The first thing you’ll hear before the puck drops at a Buffalo Sabres home game is the Canadian national anthem. The Sabres are the only American professional sports team to play “O Canada” before every home game, regardless of whether their opponent is Canadian or not. What’s more, the Sabres name is spelled using Canadian English and was created by a Toronto filmmaker.

The KeyBank Center, home of the Sabres, is less than a ten-minute drive from the Canadian border—so close that you can see Canada from the arena. As a result, a significant number of Sabres season ticket holders reside in Southern Ontario. Thousands of Canadians make the short trip across the Niagara River each season to watch the team play, including fans from the Greater Toronto Area who are unwilling to pay the extreme prices to attend Toronto Maple Leafs games, the most expensive tickets in the NHL.

Related: Sabres Goalie Rocky Farr Recalls Memories From Early Buffalo Teams

Here’s a look at how Canada has influenced the Buffalo Sabres and why the team continues to have such close ties to their neighbours three miles to the north.

Named in Honour of Canadians

The Sabres got their name in 1969 from Toronto filmmaker Harry Cole, who entered the suggestion in a name-the-team contest hosted by Seymour Knox III and Northrup Knox, the founding owners of the franchise.

Pierre Turgeon Buffalo Sabres
Canadian Sabres player Pierre Turgeon skates against the Montreal Canadiens in the early 1990’s at the Montreal Forum in Montreal, Quebec. (Photo by Denis Brodeur/NHLI via Getty Images)

“Our name denotes an aggressive, sharp and penetrating weapon on offense and a parrying weapon on defense,” Knox III said in a statement explaining the reason behind their choice. Considering the number of Sabres fans residing in Canada, especially in Southern Ontario, the Knox brothers decided to honour those supporters by using the Canadian English variant of “saber”. The -res ending stands out against the organization’s fellow New York teams, the Rangers and Islanders, whose names both end in -ers.

History of Canadian Excellence

Buffalo has been home to many Canadian hockey legends, including the historic French Connection line of centre Gilbert Perreault, left-winger Rick Martin, and right-winger René Robert, who are honoured in a statue outside of the KeyBank Center.

Buffalo Sabres French Connection
Statue of Canadian Sabres legends Gilbert Perreault, Rene Robert, and Rick Martin outside of the KeyBank Center in Buffalo, N.Y. (Photo by Fortunate4now/Wikimedia)

The trio of French-Canadian forwards combined for 1,116 goals and 2,573 points in 2,396 games together and led the team to the playoffs every full season they played with the Sabres. To this day, Perreault leads the team in franchise goals (512), assists (814), points (1326), and games played (1191), while Martin leads the franchise in hat tricks (21). Perreault was inducted into the Hockey Hall of Fame in 1990 and is described as “one of the most naturally gifted forwards in NHL history.”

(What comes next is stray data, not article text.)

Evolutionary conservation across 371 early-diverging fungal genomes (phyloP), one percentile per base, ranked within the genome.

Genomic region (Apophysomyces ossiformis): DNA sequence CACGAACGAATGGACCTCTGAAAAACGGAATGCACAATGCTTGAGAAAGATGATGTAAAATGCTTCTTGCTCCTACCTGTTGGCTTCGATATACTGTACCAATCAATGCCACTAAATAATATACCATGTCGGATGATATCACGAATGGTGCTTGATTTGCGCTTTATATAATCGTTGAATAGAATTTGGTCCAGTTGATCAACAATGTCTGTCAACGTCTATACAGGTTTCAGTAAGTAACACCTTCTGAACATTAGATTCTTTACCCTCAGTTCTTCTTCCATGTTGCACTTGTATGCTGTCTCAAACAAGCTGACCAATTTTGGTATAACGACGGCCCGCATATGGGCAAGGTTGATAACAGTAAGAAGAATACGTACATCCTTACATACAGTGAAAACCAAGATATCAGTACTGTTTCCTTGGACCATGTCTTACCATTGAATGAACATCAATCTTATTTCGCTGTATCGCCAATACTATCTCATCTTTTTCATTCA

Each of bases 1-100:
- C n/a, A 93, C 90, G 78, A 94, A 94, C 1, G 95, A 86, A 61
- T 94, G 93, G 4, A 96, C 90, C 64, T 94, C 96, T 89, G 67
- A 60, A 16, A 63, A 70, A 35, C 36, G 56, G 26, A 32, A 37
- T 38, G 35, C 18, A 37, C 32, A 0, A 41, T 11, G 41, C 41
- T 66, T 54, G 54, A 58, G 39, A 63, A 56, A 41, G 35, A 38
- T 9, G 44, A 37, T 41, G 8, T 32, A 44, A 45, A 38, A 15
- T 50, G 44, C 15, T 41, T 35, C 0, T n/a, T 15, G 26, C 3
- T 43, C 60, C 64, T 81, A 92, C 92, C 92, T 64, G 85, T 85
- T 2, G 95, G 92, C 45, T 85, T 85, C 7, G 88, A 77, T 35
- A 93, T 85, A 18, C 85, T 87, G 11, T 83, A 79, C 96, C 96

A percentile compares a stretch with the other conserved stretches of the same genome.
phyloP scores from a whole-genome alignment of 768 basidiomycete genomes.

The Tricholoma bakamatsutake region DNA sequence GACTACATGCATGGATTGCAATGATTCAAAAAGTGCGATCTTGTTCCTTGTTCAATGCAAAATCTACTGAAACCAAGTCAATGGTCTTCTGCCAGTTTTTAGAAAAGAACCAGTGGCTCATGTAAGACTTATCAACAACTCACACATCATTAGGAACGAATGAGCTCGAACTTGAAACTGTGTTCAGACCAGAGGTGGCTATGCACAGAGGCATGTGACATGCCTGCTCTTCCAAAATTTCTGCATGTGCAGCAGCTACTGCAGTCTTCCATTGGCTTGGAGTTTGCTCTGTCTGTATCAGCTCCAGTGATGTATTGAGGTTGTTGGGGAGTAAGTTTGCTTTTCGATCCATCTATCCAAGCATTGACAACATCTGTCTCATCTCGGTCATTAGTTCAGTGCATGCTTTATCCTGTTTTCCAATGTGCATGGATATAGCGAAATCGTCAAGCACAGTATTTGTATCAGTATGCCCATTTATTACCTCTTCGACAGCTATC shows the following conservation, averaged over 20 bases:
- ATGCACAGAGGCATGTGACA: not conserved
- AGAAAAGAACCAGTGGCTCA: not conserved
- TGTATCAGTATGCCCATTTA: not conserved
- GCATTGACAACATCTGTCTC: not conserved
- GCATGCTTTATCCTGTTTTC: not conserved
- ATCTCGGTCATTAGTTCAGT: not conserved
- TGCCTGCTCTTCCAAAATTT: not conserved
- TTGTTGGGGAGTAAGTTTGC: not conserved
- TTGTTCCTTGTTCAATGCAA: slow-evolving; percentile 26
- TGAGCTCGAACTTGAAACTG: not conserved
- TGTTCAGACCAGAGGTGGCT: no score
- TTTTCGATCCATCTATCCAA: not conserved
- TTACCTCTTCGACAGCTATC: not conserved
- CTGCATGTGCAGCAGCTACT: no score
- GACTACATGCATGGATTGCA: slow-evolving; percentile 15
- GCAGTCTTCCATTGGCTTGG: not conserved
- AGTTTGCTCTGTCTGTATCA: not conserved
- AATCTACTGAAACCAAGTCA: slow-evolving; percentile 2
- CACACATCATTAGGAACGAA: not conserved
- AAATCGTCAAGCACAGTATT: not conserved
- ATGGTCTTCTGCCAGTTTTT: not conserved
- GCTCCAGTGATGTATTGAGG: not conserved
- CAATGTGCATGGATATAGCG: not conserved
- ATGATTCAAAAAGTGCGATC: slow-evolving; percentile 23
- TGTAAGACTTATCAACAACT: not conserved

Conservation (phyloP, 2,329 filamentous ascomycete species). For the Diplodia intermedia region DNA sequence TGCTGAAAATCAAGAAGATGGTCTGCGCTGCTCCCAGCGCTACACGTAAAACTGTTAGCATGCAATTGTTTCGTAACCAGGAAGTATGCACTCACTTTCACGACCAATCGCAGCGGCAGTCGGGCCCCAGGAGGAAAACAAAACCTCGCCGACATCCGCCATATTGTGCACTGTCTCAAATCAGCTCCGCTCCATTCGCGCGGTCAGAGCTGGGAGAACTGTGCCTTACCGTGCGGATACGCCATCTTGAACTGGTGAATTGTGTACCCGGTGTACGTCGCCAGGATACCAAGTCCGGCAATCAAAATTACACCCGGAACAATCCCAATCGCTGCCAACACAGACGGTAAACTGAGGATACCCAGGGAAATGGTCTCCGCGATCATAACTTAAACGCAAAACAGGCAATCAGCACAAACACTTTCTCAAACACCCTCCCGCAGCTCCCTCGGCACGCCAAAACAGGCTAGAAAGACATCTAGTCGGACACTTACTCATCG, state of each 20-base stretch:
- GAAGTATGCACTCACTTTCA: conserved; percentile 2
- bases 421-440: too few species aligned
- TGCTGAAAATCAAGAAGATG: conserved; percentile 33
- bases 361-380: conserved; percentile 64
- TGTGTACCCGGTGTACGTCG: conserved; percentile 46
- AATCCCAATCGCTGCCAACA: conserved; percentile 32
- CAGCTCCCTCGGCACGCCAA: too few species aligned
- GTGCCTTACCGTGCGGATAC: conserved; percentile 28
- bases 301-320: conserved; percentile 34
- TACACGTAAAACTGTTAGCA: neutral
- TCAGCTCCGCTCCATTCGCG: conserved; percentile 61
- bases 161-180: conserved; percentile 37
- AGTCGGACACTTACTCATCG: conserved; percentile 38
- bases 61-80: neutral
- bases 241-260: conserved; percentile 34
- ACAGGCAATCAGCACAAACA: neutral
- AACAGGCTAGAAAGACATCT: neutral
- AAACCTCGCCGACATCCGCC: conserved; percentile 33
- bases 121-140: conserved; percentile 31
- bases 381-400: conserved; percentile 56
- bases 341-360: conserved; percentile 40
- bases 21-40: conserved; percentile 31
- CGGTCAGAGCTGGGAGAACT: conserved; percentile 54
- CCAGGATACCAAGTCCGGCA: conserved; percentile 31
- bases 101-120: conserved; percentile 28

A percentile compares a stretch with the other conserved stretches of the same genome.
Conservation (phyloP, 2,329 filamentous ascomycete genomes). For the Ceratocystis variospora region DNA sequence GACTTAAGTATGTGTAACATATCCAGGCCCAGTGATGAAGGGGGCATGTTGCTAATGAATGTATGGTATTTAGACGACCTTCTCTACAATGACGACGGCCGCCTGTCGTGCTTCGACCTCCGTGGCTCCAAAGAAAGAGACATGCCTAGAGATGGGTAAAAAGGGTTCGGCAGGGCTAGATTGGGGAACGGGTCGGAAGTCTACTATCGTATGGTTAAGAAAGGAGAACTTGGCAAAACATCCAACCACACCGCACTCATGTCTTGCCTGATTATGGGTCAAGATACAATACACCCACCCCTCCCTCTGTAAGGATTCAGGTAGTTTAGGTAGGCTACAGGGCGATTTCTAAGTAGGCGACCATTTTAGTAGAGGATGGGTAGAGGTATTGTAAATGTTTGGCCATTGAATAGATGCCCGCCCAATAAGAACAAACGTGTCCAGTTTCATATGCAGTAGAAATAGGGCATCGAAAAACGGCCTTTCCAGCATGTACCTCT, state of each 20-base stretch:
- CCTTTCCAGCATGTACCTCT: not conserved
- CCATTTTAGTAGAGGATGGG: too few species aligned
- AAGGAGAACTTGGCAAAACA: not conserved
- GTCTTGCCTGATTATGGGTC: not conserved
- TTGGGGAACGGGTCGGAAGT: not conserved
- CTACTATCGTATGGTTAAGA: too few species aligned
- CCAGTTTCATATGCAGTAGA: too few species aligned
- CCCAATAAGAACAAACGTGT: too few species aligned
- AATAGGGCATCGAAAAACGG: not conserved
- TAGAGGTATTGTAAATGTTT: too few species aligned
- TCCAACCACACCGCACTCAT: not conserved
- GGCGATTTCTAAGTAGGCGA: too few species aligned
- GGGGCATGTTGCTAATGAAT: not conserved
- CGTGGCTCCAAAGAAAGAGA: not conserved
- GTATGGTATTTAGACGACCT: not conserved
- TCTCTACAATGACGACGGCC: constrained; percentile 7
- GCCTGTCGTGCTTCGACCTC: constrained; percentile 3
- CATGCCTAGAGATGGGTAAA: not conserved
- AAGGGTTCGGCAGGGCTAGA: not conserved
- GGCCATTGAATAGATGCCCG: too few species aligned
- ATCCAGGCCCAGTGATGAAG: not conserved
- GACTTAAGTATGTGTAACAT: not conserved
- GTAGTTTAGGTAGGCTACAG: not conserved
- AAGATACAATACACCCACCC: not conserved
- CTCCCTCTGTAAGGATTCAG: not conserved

Related: Remembering an Old Friend – Buffalo’s Memorial Auditorium

The French Connection isn’t the only example of Canadian excellence in Buffalo. In fact, nine Canadians are featured among the top-ten all-time points leaders in franchise history, and seven Canadians highlight the top-ten in all-time franchise goaltender wins. Some of the most memorable names in Sabres’ history are from Canada, including Jim Schoenfeld, Pierre Turgeon, Danny Gare, and many more.

Retired jerseys of the French Connection members (THW Archives)

Eleven Sabres players have been inducted into the Hockey Hall of Fame. Of those eleven, eight (73%) are Canadian—Dave Andreychuk, Dick Duff, Grant Fuhr, Clark Gillies, Doug Gilmour, Dale Hawerchuk, Tim Horton, and Gilbert Perreault.

Tim Hortons Restaurant Chain

Tim Horton is a name everyone knows and loves in Canada and Buffalo. Born in Cochrane, Ontario, Horton recorded 115 goals and 518 points in 1,445 games in the NHL and is a co-founder of the Canadian-famous fast-food restaurant chain. He was inducted into the Hockey Hall of Fame in 1977.

Tim Horton, Tim Hortons, NHL, Toronto Maple Leafs, Hockey, Coffee, Hamilton
The first Tim Hortons coffee shop, located on Ottawa Street in Hamilton, Ontario. (THW Archives)

In 1964, Horton opened his own restaurant called Tim Horton Donuts, which was later renamed Tim Hortons in Hamilton, Ontario. By 1968, it had become a chain and a multi-million dollar franchise. After Horton’s unfortunate death in a car accident near St. Catharines, Ontario in 1974, his business partner, Ron Joyce, bought out the Horton family’s shares in the company and began rapidly expanding the chain. As of today, Tim Hortons has nearly 5000 restaurants across 14 countries worldwide and is a Canadian and Buffalonian staple.

Tim Horton, pictured above at age 44, played his final two NHL seasons in Buffalo. (Photo by Sports Illustrated)

In 2014, a Sabres-themed Tim Hortons franchise opened outside the KeyBank Center at the LECOM Harborcenter complex to honour Horton’s Buffalo legacy.

Related: The Worst Trades in NHL History

Canadian blood runs through the Sabres. Even today, the Sabres roster consists primarily of Canadian players, highlighted by Sam Reinhart and Jeff Skinner. There is no other American professional sports team with as deep a Canadian history. Next time you’re at the KeyBank Center for a game, make sure to keep an eye out for pieces of Canadian history throughout the arena. There’s more than you thought!



Source link

LEAVE A REPLY

Please enter your comment!
Please enter your name here